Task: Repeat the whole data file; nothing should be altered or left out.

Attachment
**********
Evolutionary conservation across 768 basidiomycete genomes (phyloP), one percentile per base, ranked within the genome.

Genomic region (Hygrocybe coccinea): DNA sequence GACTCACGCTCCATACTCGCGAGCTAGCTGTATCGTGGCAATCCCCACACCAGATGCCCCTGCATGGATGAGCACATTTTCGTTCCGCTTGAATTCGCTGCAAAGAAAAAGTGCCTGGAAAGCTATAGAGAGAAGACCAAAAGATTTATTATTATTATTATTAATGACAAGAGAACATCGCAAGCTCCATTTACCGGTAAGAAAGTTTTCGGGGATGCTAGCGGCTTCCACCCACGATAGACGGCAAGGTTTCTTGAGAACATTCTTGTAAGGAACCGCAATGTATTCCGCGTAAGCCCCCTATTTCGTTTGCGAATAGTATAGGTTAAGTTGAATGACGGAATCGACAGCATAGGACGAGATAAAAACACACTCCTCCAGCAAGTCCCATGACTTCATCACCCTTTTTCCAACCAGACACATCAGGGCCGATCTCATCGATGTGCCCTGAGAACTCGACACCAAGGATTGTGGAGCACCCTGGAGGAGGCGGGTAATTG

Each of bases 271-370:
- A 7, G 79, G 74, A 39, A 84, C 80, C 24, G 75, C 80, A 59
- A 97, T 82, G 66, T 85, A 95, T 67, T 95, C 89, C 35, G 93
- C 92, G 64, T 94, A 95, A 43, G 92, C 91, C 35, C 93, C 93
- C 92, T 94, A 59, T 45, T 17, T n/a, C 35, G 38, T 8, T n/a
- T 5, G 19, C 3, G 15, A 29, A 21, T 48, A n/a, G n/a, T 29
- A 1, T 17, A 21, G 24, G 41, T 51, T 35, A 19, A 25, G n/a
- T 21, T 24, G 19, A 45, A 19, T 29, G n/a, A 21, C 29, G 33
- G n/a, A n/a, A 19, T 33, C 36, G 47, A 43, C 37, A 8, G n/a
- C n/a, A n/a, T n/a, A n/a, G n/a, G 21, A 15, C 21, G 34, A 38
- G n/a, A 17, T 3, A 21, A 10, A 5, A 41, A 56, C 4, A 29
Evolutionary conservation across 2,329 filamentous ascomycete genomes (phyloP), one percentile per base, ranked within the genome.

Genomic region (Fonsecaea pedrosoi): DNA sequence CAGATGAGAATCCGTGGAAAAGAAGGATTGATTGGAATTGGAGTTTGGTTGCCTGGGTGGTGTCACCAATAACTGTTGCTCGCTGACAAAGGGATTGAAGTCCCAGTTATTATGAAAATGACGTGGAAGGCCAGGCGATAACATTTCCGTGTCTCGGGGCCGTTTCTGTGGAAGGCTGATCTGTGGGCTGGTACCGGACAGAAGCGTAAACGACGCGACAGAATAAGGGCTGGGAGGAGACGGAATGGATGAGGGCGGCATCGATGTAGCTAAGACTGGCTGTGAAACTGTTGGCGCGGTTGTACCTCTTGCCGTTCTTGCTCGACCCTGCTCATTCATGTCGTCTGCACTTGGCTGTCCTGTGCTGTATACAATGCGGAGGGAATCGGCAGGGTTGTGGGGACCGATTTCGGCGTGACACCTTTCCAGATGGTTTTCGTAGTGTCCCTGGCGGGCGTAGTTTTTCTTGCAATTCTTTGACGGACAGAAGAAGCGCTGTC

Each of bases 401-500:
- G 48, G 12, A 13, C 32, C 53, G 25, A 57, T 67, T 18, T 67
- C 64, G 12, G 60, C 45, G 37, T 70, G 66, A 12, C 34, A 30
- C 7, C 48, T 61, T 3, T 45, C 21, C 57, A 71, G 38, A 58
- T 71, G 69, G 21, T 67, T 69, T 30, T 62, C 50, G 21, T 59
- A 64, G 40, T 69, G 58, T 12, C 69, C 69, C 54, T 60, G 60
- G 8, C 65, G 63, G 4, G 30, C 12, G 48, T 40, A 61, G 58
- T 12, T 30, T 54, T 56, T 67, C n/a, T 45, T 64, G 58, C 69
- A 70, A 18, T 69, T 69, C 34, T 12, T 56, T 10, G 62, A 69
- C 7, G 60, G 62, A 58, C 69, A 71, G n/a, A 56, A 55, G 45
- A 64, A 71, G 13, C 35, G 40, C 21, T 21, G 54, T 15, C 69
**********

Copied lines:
Evolutionary conservation across 768 basidiomycete genomes (phyloP), one percentile per base, ranked within the genome.

Genomic region (Hygrocybe coccinea): DNA sequence GACTCACGCTCCATACTCGCGAGCTAGCTGTATCGTGGCAATCCCCACACCAGATGCCCCTGCATGGATGAGCACATTTTCGTTCCGCTTGAATTCGCTGCAAAGAAAAAGTGCCTGGAAAGCTATAGAGAGAAGACCAAAAGATTTATTATTATTATTATTAATGACAAGAGAACATCGCAAGCTCCATTTACCGGTAAGAAAGTTTTCGGGGATGCTAGCGGCTTCCACCCACGATAGACGGCAAGGTTTCTTGAGAACATTCTTGTAAGGAACCGCAATGTATTCCGCGTAAGCCCCCTATTTCGTTTGCGAATAGTATAGGTTAAGTTGAATGACGGAATCGACAGCATAGGACGAGATAAAAACACACTCCTCCAGCAAGTCCCATGACTTCATCACCCTTTTTCCAACCAGACACATCAGGGCCGATCTCATCGATGTGCCCTGAGAACTCGACACCAAGGATTGTGGAGCACCCTGGAGGAGGCGGGTAATTG

Each of bases 271-370:
- A 7, G 79, G 74, A 39, A 84, C 80, C 24, G 75, C 80, A 59
- A 97, T 82, G 66, T 85, A 95, T 67, T 95, C 89, C 35, G 93
- C 92, G 64, T 94, A 95, A 43, G 92, C 91, C 35, C 93, C 93
- C 92, T 94, A 59, T 45, T 17, T n/a, C 35, G 38, T 8, T n/a
- T 5, G 19, C 3, G 15, A 29, A 21, T 48, A n/a, G n/a, T 29
- A 1, T 17, A 21, G 24, G 41, T 51, T 35, A 19, A 25, G n/a
- T 21, T 24, G 19, A 45, A 19, T 29, G n/a, A 21, C 29, G 33
- G n/a, A n/a, A 19, T 33, C 36, G 47, A 43, C 37, A 8, G n/a
- C n/a, A n/a, T n/a, A n/a, G n/a, G 21, A 15, C 21, G 34, A 38
- G n/a, A 17, T 3, A 21, A 10, A 5, A 41, A 56, C 4, A 29
Evolutionary conservation across 2,329 filamentous ascomycete genomes (phyloP), one percentile per base, ranked within the genome.

Genomic region (Fonsecaea pedrosoi): DNA sequence CAGATGAGAATCCGTGGAAAAGAAGGATTGATTGGAATTGGAGTTTGGTTGCCTGGGTGGTGTCACCAATAACTGTTGCTCGCTGACAAAGGGATTGAAGTCCCAGTTATTATGAAAATGACGTGGAAGGCCAGGCGATAACATTTCCGTGTCTCGGGGCCGTTTCTGTGGAAGGCTGATCTGTGGGCTGGTACCGGACAGAAGCGTAAACGACGCGACAGAATAAGGGCTGGGAGGAGACGGAATGGATGAGGGCGGCATCGATGTAGCTAAGACTGGCTGTGAAACTGTTGGCGCGGTTGTACCTCTTGCCGTTCTTGCTCGACCCTGCTCATTCATGTCGTCTGCACTTGGCTGTCCTGTGCTGTATACAATGCGGAGGGAATCGGCAGGGTTGTGGGGACCGATTTCGGCGTGACACCTTTCCAGATGGTTTTCGTAGTGTCCCTGGCGGGCGTAGTTTTTCTTGCAATTCTTTGACGGACAGAAGAAGCGCTGTC

Each of bases 401-500:
- G 48, G 12, A 13, C 32, C 53, G 25, A 57, T 67, T 18, T 67
- C 64, G 12, G 60, C 45, G 37, T 70, G 66, A 12, C 34, A 30
- C 7, C 48, T 61, T 3, T 45, C 21, C 57, A 71, G 38, A 58
- T 71, G 69, G 21, T 67, T 69, T 30, T 62, C 50, G 21, T 59
- A 64, G 40, T 69, G 58, T 12, C 69, C 69, C 54, T 60, G 60
- G 8, C 65, G 63, G 4, G 30, C 12, G 48, T 40, A 61, G 58
- T 12, T 30, T 54, T 56, T 67, C n/a, T 45, T 64, G 58, C 69
- A 70, A 18, T 69, T 69, C 34, T 12, T 56, T 10, G 62, A 69
- C 7, G 60, G 62, A 58, C 69, A 71, G n/a, A 56, A 55, G 45
- A 64, A 71, G 13, C 35, G 40, C 21, T 21, G 54, T 15, C 69